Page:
Interest Rate Risk

 

How do bankers justify their extended loan durations? Some bankers defend their position by believing that their cost of funds will remain stable. The primary argument rests on the construct that they have plenty of duration in their core deposits.  Other bankers argue that their liability duration is already sufficiently long and their layering of DDAs, certificates of deposits and Home Loan advances will protect them in a rising rate environment. These bankers even support their position by showing around their asset-liability report that show the rate shock analysis barely move earnings and the economic value of equity.

 

Correlation between COF and Short Term Rates

 

For the reality of the situation, we, of course, turn to the data in order to gather quantifiable evidence.  We ran the correlation numbers for all banks in the country using two variables: 1) cost of funds (COF) of a specific bank with a 6 month lag, and 2) 1-month LIBOR (proxy for short-term rates, although the results are almost identical when we used Prime or Fed Funds).   We excluded banks with only a short history and we also excluded certain specialty banks with unusual cost structures (such as foreign banks with domestic lending, or specialty finance banks).  We ran the numbers for remaining banks ranging in size from $50mm in assets to $300Bn in assets. We considered rates from 1990 (where that information was unavailable for banks, we used at least the last 10 years of rate information).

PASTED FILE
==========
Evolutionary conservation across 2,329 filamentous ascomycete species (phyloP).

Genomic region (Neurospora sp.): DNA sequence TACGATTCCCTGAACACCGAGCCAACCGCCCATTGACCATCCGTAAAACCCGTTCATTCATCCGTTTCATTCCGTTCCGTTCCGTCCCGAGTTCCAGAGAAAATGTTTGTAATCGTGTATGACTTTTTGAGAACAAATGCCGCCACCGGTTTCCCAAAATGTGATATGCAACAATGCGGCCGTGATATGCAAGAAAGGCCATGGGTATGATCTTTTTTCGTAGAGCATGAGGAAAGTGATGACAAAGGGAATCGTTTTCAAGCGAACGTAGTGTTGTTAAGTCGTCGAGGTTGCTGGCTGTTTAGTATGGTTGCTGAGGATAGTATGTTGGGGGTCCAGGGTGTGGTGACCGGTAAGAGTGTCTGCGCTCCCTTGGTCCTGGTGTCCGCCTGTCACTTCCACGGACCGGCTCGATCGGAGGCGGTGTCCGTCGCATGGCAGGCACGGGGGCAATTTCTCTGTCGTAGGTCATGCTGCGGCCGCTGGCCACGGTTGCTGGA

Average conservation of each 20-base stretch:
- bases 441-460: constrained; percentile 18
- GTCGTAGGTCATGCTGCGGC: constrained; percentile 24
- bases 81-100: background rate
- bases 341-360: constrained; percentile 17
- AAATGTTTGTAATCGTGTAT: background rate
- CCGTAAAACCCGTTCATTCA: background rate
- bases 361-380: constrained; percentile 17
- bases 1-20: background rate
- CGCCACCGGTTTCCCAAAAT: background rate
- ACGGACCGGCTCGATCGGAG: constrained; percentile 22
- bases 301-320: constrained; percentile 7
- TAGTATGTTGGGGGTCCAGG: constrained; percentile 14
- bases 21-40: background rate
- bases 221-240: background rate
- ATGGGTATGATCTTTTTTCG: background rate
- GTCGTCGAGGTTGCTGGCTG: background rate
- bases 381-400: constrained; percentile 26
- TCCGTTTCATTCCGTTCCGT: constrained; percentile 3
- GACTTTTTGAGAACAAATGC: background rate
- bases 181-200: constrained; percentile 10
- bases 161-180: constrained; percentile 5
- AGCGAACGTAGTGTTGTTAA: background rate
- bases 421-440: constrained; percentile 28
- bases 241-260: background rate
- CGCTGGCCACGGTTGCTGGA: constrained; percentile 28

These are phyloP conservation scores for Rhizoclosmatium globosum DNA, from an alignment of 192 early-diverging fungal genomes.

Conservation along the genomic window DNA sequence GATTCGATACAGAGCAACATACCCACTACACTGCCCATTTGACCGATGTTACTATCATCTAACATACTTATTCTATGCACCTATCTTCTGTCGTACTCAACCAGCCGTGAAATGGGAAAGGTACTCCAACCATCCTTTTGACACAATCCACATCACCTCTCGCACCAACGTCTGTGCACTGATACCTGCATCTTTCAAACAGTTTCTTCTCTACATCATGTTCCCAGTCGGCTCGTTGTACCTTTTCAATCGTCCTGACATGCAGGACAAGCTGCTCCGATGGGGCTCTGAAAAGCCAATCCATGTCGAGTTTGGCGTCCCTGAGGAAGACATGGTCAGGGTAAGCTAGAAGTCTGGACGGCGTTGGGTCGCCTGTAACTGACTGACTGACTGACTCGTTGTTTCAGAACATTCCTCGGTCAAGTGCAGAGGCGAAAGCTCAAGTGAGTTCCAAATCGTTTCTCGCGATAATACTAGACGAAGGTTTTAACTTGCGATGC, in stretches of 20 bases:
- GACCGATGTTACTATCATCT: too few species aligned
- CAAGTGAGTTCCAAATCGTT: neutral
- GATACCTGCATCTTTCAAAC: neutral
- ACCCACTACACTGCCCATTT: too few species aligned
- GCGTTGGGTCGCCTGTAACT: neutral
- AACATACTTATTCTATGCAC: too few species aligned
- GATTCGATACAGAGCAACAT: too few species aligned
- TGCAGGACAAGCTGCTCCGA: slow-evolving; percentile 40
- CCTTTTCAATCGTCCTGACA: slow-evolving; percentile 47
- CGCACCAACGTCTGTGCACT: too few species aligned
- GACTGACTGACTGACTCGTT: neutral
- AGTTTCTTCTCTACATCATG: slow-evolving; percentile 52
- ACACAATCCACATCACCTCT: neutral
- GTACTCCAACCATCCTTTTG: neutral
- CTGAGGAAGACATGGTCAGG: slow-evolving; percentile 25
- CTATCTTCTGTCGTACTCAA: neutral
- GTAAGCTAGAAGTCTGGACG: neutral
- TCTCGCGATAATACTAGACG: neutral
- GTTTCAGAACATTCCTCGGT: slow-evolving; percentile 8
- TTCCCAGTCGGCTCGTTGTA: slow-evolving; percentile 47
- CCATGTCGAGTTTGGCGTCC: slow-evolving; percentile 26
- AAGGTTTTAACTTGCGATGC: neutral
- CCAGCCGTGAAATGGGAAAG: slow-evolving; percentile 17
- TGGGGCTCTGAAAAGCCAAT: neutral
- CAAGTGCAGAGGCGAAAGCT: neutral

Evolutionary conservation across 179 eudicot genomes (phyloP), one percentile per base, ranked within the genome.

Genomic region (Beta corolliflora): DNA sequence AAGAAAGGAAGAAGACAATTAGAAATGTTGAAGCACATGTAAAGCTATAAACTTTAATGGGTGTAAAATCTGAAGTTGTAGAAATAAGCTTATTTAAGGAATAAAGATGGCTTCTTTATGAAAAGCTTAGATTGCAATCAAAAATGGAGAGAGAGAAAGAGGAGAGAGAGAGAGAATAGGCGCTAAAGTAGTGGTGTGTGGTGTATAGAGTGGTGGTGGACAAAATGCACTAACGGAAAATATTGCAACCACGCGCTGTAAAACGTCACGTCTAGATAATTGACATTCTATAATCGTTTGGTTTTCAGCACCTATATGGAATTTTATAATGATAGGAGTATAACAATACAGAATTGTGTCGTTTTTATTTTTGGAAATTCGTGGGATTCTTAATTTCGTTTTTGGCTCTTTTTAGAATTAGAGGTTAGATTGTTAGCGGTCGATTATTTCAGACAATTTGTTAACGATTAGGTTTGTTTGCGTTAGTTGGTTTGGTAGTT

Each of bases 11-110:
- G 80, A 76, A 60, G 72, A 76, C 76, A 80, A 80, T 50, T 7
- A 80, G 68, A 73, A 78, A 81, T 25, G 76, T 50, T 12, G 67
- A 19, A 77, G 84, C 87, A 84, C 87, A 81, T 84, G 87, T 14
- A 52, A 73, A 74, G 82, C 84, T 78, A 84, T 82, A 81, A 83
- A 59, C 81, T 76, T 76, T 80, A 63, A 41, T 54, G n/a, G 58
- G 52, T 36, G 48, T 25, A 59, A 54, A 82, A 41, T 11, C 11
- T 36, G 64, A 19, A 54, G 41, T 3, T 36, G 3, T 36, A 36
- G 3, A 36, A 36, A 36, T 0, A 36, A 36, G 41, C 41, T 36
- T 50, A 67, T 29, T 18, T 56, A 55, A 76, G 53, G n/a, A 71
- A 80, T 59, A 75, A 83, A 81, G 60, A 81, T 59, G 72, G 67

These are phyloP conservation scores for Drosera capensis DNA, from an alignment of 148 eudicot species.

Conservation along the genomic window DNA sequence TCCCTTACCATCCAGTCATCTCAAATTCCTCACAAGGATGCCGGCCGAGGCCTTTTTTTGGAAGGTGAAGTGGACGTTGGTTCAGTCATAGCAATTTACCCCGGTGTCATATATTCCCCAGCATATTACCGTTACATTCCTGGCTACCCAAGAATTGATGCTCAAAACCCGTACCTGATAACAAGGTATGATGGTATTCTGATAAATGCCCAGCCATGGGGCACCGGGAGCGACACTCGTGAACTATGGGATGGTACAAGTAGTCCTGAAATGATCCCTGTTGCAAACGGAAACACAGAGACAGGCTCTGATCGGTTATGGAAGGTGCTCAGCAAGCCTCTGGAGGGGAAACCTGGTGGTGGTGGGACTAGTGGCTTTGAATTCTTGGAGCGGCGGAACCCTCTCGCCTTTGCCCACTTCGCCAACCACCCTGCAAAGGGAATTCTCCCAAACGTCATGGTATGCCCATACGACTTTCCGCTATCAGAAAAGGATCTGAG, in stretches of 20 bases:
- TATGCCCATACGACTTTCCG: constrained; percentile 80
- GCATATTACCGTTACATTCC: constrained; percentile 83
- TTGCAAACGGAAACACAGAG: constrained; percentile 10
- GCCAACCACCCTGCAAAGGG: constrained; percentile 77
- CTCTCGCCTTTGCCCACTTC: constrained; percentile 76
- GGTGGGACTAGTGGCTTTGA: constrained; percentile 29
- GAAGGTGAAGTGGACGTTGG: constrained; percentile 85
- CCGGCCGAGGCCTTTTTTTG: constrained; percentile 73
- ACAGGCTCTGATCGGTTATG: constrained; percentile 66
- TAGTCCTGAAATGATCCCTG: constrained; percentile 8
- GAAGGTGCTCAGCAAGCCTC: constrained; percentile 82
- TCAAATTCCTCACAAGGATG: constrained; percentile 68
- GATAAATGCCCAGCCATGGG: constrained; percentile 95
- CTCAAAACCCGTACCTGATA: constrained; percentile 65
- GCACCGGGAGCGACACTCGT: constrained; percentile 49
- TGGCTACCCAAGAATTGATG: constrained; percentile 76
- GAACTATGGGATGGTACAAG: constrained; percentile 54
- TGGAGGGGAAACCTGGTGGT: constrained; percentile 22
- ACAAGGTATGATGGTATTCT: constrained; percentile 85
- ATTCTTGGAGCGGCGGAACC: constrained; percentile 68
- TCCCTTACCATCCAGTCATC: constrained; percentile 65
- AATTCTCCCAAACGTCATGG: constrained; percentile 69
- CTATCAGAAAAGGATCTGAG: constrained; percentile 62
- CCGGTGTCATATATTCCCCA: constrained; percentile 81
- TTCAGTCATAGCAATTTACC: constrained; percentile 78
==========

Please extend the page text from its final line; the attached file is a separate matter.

The results may be surprising to many.  The average correlation between COF and LIBOR for all banks is very high at 0.908.  This tells us that if rates rise/fall the average bank’s cost of funding will rise/fall almost in lock step (with a 6-month lag).  The smaller the bank, the higher the correlation appears to be.  Banks below $100mm in assets have a 0.92 correlation between COF and short-term interest rates.  Banks between $100mm and $250mm in assets have a 0.91 correlation, and banks between $10B and $300B in assets have a 0.87 correlation.  The numbers show that all banks have a high correlation between their COF and interest rates, but smaller banks exhibit a higher correlation.  We postulate that this relationship holds because of the higher DDA balances at larger banks.